St. Peter's School (New Westminster, B.C.)

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St. Peter's School (New Westminster, B.C.)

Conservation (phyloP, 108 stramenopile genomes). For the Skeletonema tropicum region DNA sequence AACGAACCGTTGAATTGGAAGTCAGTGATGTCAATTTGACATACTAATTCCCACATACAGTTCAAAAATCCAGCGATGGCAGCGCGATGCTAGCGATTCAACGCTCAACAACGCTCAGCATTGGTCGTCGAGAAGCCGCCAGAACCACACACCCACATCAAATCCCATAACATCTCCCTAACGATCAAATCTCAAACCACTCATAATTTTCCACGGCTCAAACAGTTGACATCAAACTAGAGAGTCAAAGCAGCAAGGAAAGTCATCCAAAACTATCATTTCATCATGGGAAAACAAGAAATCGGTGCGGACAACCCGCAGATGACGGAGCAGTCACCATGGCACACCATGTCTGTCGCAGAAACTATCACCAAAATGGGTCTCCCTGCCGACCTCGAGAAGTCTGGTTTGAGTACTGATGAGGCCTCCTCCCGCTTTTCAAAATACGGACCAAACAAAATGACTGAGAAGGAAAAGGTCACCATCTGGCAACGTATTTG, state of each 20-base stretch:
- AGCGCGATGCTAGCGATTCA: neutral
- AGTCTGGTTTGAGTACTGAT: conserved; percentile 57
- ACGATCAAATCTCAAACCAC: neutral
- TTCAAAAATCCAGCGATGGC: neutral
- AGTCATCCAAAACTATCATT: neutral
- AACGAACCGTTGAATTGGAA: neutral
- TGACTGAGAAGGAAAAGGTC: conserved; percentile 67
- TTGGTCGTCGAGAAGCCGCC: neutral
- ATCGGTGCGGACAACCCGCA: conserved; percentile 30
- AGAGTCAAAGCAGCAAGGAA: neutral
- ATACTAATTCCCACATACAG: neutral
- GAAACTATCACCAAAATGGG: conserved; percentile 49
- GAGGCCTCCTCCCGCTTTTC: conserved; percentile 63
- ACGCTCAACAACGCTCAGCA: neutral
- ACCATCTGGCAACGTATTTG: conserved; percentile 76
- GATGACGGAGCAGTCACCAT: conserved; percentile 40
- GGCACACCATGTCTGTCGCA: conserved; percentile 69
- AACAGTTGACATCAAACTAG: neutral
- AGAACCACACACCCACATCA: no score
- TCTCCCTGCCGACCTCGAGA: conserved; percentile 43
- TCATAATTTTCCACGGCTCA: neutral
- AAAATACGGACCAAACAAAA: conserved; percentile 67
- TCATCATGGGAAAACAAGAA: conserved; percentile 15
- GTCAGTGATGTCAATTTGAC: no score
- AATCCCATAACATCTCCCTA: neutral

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St. Peters School emerged from St. Louis College, a day and boarding school for boys, which was opened in 1864 by Bishop L. dHerbomez, O.M.I. The school building was erected in 1860 on Blackwood Street, New Westminster and it was conducted by the R. R. Fathers Oblates of Mary Immaculate under the patronage of the Right Reverend Bishop Paul Durieu, Vicar Apostolic of British Columbia. The purpose of the school, in the early years, was to impart a commercial and liberal education to young men. In 1917 St. Louis College closed and its students were taken in at St. Anns Academy. By 1925 the school had opened its doors again, but the students were taught by the Sisters until 1931 when four Christian Brothers were brought in to staff the College. These Brothers were let go during the Depression and the Sisters of St. Anns once again took their place. In 1937 the College became a parochial school called St. Peters. Boys and girls were to attend St. Peters for the intermediate grades and St. Anns for primary classes and high school. In 1941 the boys returned to St. Peters exclusively and the girls to St. Anns. These makeshift arrangements were finally made more stable when in 1954 the old St. Louis College building was replaced by a new school building for St. Peters. Father L. J. Sweeney was to be in charge. The new brick school was built by Doyle Construction at Merrivale and Agnes Streets and St. Louis College and its rectory were demolished. The new school was co-educational and St. Anns Academy became a high school for girls. St. Peters School was blessed by Archbishop Duke on October 10, 1954. St. Peters School closed in 1973.

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